MCS robotics

Rozilyn Couse (left), an eighth grader and coach-in-training, leads members of the Members of the Mississinewa Community Schools robotics team.

Over the past few weeks, United Way of Grant County has been presenting each of the five school corporations with a donation to help fund their robotics and STEM programs.

Each corporation received a $3,000 donation from the UnitedIN20 grant program of Indiana United Way.

“We were really excited to help all of our school systems with a little investment for this programming,” Hazelwood said. “It’s a significant investment but at the same time it’ll go very quickly.”

Hazelwood said she wrote the grant in a way that allows the programs to use the funds however they see fit. They could potentially use the money towards transportation, entrance fees, t-shirts, new equipment, snacks and more.

“It oddly worked out on a year where schools are really stressing, obviously under the pressure of COVID and the pandemic, and going into another school year with more strain on the staff,” Hazelwood said. “Here’s some money to keep this great program going on a year where they are probably looking at what they can cut back on.”

Members of the Mississinewa robotics teams expressed their appreciation for the support.

“I really want to be an engineer when I grow up,” said sixth grader Jackson Schurger. “People think when they hear robotics it’s just we build robots and stuff, but there’s a lot more to it. We have to build it. We have to drive it and program it and modify it. It’s fun.”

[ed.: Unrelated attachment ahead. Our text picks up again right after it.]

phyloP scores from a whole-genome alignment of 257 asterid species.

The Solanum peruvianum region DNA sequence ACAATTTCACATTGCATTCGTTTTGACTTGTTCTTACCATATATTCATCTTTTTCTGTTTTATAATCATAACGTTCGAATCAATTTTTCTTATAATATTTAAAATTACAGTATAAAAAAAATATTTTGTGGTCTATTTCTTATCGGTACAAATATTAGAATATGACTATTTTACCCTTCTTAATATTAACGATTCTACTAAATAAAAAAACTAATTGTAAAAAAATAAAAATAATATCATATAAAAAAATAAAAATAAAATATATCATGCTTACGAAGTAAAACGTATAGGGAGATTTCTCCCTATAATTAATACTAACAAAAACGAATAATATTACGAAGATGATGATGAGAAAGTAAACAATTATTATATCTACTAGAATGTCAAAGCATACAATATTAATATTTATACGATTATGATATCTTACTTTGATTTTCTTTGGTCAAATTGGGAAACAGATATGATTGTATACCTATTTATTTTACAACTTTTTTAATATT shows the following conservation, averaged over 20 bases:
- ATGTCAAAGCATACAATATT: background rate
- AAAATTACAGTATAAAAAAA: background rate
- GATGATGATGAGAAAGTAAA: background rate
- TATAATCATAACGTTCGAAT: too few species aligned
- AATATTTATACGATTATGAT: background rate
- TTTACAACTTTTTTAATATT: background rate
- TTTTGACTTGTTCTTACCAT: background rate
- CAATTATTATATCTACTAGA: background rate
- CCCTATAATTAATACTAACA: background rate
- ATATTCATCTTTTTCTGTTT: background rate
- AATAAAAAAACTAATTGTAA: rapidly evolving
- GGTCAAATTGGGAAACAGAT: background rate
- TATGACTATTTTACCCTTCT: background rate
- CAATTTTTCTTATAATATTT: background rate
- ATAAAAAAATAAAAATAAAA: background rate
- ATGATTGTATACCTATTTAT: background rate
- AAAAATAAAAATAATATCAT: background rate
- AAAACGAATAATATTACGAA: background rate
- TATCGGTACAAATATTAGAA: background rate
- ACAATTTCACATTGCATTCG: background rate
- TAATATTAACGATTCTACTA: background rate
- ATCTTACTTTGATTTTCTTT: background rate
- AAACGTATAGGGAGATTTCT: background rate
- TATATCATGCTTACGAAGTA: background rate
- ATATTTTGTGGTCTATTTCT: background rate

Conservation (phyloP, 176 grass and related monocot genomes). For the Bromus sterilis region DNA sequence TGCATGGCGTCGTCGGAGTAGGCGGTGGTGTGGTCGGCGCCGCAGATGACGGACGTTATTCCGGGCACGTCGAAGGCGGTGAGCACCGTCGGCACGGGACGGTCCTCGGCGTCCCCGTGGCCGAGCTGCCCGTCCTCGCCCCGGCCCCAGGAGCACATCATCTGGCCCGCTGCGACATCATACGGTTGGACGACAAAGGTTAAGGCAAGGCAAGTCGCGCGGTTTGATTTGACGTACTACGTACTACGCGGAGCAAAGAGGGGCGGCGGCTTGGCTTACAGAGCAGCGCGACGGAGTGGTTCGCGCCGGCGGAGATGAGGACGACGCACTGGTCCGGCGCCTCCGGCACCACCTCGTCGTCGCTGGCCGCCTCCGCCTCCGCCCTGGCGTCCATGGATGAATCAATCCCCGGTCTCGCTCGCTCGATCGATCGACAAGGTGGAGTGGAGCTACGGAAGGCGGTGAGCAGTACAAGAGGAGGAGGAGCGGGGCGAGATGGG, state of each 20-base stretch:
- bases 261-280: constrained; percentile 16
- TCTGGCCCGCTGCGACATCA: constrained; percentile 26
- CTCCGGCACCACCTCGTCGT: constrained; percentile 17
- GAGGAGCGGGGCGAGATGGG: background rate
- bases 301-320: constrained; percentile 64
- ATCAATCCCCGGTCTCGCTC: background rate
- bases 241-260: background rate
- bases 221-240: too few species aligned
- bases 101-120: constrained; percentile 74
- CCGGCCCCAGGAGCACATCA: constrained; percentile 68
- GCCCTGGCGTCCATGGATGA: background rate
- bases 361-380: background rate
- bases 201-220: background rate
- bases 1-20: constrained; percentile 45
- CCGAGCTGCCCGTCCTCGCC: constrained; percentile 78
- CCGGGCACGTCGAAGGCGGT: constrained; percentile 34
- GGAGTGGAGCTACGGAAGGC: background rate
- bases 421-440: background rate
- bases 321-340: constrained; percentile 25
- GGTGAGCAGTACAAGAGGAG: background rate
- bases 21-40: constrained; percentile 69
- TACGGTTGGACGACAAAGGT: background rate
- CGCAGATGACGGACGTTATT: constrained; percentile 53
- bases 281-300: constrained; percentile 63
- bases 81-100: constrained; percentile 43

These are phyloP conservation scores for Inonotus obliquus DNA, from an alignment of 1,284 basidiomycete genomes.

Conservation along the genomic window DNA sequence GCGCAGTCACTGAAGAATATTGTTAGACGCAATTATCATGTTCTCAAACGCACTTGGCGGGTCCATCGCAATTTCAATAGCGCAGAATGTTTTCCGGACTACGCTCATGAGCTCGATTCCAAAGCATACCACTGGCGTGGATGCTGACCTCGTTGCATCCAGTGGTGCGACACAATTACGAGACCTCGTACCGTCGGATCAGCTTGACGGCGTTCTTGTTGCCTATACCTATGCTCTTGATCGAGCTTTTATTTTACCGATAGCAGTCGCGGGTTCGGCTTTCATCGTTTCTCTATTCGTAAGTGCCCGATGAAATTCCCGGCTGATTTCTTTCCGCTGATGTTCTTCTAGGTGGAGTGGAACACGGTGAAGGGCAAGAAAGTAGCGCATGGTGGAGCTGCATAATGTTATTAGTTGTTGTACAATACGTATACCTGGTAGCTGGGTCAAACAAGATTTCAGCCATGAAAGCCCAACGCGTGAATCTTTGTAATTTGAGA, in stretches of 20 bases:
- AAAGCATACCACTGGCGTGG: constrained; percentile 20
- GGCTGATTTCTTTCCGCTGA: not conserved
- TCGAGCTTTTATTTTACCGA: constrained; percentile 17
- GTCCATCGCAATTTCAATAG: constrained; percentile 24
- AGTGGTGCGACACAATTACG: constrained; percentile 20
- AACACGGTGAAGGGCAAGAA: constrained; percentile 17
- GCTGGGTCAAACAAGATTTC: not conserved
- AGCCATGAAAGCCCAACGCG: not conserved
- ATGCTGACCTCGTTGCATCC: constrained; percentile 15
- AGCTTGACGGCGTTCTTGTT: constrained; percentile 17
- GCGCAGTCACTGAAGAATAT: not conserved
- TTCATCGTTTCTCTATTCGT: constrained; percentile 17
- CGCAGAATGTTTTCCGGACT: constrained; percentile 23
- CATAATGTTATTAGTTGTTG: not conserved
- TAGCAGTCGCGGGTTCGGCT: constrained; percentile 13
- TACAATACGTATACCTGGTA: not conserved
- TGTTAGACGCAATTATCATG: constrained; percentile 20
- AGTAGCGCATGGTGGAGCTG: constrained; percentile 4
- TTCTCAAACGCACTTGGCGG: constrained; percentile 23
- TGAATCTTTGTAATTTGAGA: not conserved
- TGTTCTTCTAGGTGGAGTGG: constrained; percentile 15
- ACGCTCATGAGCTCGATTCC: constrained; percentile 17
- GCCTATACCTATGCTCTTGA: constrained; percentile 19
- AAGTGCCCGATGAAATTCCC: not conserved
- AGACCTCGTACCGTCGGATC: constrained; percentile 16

Schurger said he has used the skills he’s gained in robotics to help fix a golf cart engine and a lawn mower.

Rozilyn Couse, an eighth grader and coach-in-training, said robotics has taught her about creative problem solving and teamwork.

“I like doing hands on activities and going to competitions,” Couse said. “I think we’re a good team and I’ve made a lot of friends in robotics.”

Freshman Lakota Taylor and Sophomore Cadance Ormsby both said they hope their work in robotics gains them a scholarship someday, so they can go to college.

“It’s a big passion of mine and I want to be a mechanical engineer,” Taylor said. “This will help take me a long way.”

Ormsby said he wishes more people were interested in robotics.

Oak Hill superintendent Chad Cripe said the funds will go towards “anything and everything.”

“We love robotics,” Cripe said. “(The grant) is just one more example of the community pulling together. I’m very thankful to have these fund to help our robotics club grow and be successful.”

Brenda McVicker, Curriculum Director at Eastbrook Community Schools, said they plan to use the funds to purchase necessary equipment to start new robotics teams at both elementary schools. Teachers were trained over the summer and will likely begin the robotics programs this year.

“We’re just very thankful and are looking forward to the opportunity to be able to grow this program,” McVicker said.

Madison-Grant superintendent Scott Deets said the funds will take some pressure off the robotics teams to fundraise for competitions and other necessities like uniforms.

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